Personalized subject lines work—so why don’t brands use them?

by | Sep 15, 2017 | Public Relations

Do personalized subject lines really work? Some say yes, because the practice adheres to all the new rules of customization that consumers demand, but just as many say no, because it makes an email look more obviously automated.

But as expected, customization wins out: New research finds that consumers open emails with personalized subject lines at a 50 percent higher rate compared to emails without personalized subject lines, yet only 2 percent of emails employ personalization, according to data recently released by cross-channel marketing comms firm Yes Lifecycle Marketing.

In its new, Subject Line Benchmarks: How Length and Personalization Impact Email Performance across Message Type and Industry, Yes analyzed more than 7 billion emails sent through its cross-channel communications platform Yesmail360i. According to the findings, personalized emails drove higher open and click rates than their non-personalized counterparts. In fact, messages with personalized subject lines generated more than double the unique click rate and 58 percent higher click-to-open (CTO) rate than emails without personalization in their subject lines.

However, nearly 98 (97.7) percent of all emails sent in Q2 2017 did not use personalization in subject lines—indicating that communicators are not using customer data to improve message relevance as much as they should.

Personalized email subject lines work—why don’t brands use them?

According to the report, 1.1 percent of all emails sent in Q2 2017 had first/last name personalization in their subject lines while 1.2 percent were personalized based on other factors, such as loyalty program status, browse behavior or purchase history.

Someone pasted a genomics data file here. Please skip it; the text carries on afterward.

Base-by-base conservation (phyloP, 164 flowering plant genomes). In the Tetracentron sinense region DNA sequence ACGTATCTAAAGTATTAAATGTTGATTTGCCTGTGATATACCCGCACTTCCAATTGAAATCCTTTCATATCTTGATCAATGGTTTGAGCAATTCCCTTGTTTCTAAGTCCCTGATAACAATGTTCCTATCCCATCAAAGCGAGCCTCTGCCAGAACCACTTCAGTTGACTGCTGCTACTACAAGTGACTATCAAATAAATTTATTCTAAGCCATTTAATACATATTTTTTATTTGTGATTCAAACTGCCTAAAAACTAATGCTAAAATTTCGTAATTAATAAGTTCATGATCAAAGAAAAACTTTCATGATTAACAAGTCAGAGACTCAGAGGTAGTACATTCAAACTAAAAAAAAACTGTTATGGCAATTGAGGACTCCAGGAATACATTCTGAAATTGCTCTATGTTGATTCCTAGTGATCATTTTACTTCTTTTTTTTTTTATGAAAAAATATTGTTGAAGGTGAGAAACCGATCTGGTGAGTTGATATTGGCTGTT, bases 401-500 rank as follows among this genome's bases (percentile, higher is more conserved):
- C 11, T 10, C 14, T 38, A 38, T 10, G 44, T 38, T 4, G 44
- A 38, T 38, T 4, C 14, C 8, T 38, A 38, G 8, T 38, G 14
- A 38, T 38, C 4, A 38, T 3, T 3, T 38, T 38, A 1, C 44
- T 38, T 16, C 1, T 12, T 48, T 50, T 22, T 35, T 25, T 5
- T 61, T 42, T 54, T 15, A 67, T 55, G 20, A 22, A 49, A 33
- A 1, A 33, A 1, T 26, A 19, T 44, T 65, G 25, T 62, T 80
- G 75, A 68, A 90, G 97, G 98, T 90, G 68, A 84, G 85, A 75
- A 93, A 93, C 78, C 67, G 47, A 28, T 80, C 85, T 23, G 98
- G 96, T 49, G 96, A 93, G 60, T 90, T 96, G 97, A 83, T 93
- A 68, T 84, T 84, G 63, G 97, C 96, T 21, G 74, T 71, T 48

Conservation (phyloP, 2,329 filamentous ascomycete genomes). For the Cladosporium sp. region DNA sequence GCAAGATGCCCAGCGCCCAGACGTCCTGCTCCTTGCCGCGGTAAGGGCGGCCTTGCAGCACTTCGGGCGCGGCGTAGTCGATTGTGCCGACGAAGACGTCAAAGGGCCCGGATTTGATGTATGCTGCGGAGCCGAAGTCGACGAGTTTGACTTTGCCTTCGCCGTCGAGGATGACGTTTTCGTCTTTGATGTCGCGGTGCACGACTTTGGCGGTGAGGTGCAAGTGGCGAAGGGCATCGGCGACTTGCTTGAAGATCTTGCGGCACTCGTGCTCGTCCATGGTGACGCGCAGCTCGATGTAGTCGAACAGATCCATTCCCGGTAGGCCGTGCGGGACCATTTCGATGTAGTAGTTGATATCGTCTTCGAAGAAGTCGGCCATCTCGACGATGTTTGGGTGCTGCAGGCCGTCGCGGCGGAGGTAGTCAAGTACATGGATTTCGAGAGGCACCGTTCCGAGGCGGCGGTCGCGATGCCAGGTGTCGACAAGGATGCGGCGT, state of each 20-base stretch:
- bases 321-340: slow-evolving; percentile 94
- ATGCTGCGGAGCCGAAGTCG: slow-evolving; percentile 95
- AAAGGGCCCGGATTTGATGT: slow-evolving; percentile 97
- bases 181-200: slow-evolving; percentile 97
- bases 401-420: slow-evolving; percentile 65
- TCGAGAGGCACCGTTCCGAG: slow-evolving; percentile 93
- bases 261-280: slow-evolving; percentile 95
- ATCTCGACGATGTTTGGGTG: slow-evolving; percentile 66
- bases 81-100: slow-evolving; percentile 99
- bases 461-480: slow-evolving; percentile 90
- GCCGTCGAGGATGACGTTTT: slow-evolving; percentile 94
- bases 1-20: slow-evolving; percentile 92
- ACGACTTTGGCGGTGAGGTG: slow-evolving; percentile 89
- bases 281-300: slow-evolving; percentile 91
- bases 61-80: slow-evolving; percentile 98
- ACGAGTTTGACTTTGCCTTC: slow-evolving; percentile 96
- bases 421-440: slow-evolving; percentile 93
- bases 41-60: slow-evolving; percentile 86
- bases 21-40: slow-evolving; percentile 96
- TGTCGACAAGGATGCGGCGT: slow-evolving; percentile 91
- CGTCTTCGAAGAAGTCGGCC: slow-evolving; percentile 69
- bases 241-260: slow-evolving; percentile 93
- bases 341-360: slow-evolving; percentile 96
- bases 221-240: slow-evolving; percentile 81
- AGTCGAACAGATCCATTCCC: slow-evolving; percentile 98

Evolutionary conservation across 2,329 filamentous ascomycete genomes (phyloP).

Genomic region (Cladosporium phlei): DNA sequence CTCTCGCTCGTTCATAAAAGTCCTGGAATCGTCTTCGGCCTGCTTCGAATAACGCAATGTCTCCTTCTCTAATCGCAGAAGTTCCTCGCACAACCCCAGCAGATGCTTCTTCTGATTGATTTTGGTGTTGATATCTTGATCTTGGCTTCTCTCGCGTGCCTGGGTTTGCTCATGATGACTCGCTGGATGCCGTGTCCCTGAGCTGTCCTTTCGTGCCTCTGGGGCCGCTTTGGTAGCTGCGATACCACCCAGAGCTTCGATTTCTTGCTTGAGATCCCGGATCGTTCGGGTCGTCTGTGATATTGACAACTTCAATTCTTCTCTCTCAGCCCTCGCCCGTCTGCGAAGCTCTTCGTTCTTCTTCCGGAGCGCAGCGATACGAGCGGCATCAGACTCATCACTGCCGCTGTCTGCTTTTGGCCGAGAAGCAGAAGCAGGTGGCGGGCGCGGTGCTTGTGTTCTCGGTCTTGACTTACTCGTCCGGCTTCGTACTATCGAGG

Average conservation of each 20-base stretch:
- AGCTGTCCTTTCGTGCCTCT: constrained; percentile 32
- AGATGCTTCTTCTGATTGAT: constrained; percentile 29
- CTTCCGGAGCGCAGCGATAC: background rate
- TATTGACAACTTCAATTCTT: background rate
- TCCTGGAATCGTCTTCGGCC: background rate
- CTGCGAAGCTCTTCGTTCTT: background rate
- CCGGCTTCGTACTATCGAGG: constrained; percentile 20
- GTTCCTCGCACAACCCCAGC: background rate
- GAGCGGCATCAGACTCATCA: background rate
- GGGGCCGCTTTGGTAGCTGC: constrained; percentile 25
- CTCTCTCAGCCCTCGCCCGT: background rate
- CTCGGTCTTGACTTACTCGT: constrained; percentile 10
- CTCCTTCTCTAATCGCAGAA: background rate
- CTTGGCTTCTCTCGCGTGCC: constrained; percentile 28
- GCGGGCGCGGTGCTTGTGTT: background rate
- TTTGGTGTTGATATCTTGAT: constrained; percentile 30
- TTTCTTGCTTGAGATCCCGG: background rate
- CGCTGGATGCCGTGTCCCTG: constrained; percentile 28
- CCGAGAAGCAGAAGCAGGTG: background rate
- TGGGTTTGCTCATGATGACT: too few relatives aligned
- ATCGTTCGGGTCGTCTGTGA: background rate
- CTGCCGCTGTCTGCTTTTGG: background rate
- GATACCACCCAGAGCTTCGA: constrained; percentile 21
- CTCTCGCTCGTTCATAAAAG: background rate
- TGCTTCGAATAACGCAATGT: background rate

“As consumers receive more marketing emails every day, personalization is a great way to engage them,” said Michael Fisher, president of Yes Lifecycle Marketing, in a news release. “Marketers should be harnessing customer data to customize their content as early on as the subject line. When marketers succeed in communicating the relevance of an email to each individual subscriber, from the get-go, they will see results in opens, clicks and conversions.”

Personalized email subject lines work—why don’t brands use them?

The report also highlights the effectiveness of triggered campaigns, which often boast subject line personalization informed by loyalty program status, browse behavior or purchase history. For example, browse abandon emails with subject lines between 31 and 60 characters generated an open rate of 40.6 percent.

“Personalization is no longer a novelty. Consumers expect marketers to tailor content to their needs and preferences, and it’s time for brands to meet those expectations,” said Michael Iaccarino, president of Infogroup, parent company of Yes Lifecycle Marketing.

Personalized email subject lines work—why don’t brands use them?

Additional findings from the report include:

  • Over a quarter (27 percent) of marketers sent reactivation campaigns, the second most widely adopted type of trigger.
  • Non-personalized subject lines yielded open rates of just 14.1 percent compared to 21.2 percent for those personalized with name and 22.0 percent for those including another type of personalization.
  • Browse abandon triggers with subject lines under 30 characters generated open rates of 35.5 percent, while those with subject lines over 30 characters drove open rates of 40.6 percent.
  • Welcome campaigns were the most widely adopted type of trigger, with 69 percent of marketers implementing them.

Download the report here.

Richard Carufel
Richard Carufel is editor of Bulldog Reporter and the Daily ’Dog, one of the web’s leading sources of PR and marketing communications news and opinions. He has been reporting on the PR and communications industry for over 17 years, and has interviewed hundreds of journalists and PR industry leaders. Reach him at richard.carufel@bulldogreporter.com; @BulldogReporter